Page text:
Monday, January 30, 2012

Turtle-necked Capelet

Turtle-necked Capelet, currently in progress
I've been wanting a piece of outerwear that hearkens back to the ponchos my mother made for me when I was a kid.  It was the seventies, and they were a great fall layer.  Now that ponchos and capelets are back in a big way, I have a different take.  I have a lovely pima cotton and silk lace one that takes a chill off beautifully in the summer.  And I've often lusted after the wrap in the cover of Wrap Style, by Pam Allen and Ann Budd.  Different from the seventies, and in a really good way!

I'm not one to knit patterns by other people very often.  I'm really opinionated, first of all; and I also like making things tailored specifically to my own body.  I decided to make a capelet for me, and instead of making the lovely Fair Isle design on the book cover, I would make one featuring texture. I  realized that it was a great way to utilize my embarrassing stash, which is filled with leftover yarns I love from past projects.  It's almost like a knitter's memory quilt! 

So far I've used more than ten different yarns, between colors and specific brands and styles.  Using each one for only a row or two has resulted in some interesting texture, as I'd hoped, but also created an obvious contrast between the different features and benefits of the yarns.  It made me decide to share some of my opinions.  After all, these are yarns I've loved over the years.  I hope you love some of them, too!

First off, I used the Cascade Yarns Baby Alpaca Chunky.  It's one of my favorte yarns, and I always have a bunch of ball ends around, so I've been using that.  It's soft and fluffy, and knits easily.  It retains its loft, and looks gorgeous knit up.

Not usually a fan of any synthetics in any significant proportion, I was delighted to fall in love with Kraemer Yarns Fountain Hill Brushed Mohair.  It's 80% acrylic, and 20% mohair.  It has that lovely halo we all love from mohair, but isn't as weak and wispy as some of the mohairs out there.  The acrylic allows the mohair to stand up beautifully as a carry along yarn.  It smoothly travels over the needles, and blends with the yarn it's carried with.  It says it's a 2 weight, and I would even suggest that it might be a 1 on its own.  I don't think I'd use it as a single yarn, but I love it as part of a pair.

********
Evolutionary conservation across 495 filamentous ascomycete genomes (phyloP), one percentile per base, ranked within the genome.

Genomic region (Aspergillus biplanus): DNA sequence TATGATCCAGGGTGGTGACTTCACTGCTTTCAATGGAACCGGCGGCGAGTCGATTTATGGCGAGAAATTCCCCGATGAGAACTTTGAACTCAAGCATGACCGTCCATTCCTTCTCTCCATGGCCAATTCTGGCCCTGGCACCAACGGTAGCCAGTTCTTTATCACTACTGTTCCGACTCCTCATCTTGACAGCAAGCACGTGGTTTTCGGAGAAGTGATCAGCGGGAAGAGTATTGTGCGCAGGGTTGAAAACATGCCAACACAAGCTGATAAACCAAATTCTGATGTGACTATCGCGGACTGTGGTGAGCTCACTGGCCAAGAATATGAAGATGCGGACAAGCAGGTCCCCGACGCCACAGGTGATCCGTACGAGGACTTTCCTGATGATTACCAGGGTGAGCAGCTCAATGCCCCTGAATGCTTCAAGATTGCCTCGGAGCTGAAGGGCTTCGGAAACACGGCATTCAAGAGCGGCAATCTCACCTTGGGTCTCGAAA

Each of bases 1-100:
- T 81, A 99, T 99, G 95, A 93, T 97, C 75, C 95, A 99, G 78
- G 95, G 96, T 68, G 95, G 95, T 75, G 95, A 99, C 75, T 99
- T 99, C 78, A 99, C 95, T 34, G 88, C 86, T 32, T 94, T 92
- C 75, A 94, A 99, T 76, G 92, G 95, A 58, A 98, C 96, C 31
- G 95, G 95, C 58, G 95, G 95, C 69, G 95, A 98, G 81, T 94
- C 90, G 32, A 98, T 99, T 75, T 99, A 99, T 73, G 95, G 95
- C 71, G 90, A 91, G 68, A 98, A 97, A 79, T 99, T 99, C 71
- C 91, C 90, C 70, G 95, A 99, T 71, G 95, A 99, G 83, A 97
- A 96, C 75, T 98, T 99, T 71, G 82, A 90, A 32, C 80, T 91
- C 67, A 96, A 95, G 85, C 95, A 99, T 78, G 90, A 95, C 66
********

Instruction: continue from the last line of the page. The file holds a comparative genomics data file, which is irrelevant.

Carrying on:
Another returning favorite is Cascade Pima Tencel, a 3 weight.  It's a beautiful blend with a lovely sheen.  For all of those who hate knitting with cotton, you won't like this any better, as it retains all of its cotton charicteristics and adds the strength and sheen from the pima.  The stitch definition is fabulous, but as such, it shows every little mistake.  If you're a smooth knitter who loves to show off your stitches, this is an excellent yarn for you.

The color palette (lavender, teal, sage, pink) was decided by the colors in the Universal Yarns Bamboo Bloom Handpaints Fallen Petals colorway with which I fell in love at my LYS.  It's a thick and thin, listed as bulky weight, 48% Rayon from Bamboo, 44% wool, and 8% acrylic.  The thin part is approximately sock weight, and the thick is a bulky, sometimes a roving.  It has several different finishes within its skein, each revealing itself a yard or two at a time.  It comes in several colorways, and though I'm fussy about my variegateds, I genuinely love every colorway I've seen.

In the same pink, lavender and sage green colorway as the Bamboo Bloom is the Mission Falls 1824 Cotton, held here with the Cascade Pima Cotton, and although it's been discontinued, you can find it out there.  Swaps, Ravelry stash busting, and even a few online outlets still have it.  It's two ply, one very thin and one thicker, giving it a texture all it's own, and the colors are dreamy.  Mission Falls, we miss you.

Both Mountain Colors Moguls and Mountain Colors Mohair Loops have stunning texture all their own, and I've inserted them periodically to accent the color (teal) and to vary the texture. Moguls is 96% wool and 4% nylon.  It knits up in a nubby boucle texture that's toasty warm and beautiful.  Mohair Loops is 93% mohair, 4% wool, and 3% nylon.  It's strong and soft, and sheds less than most mohairs I've used.  It has a lively sheen to it, and makes a beautiful accent to the smoother yarns in the piece.  I can see it as collar and cuffs on a coat or sweater in my future.

Cascade Sierra, a blend of cotton and wool, has a beautiful finish, and comes in wonderful colors.  I love the way it wears, and it's so soft!  It comes in many coordinating colorways with the rest of the Cascade line.  Cascade 220 is in the mix, too, as one of the cream components.  It's a standard worsted weight wool, the workhorse of the knitting world.  It's reliable and easy, as always.  And Cascade Luna is a cotton two ply much like the Mission Falls, but is a heavier yarn.  It' says DK, but it's a little heavier than most of my Dks.  The finish is incredibly soft, as are the colorways.  In this case, I'm using it doubled with the Cascade Pima Cotton, both in the sage and fern color families.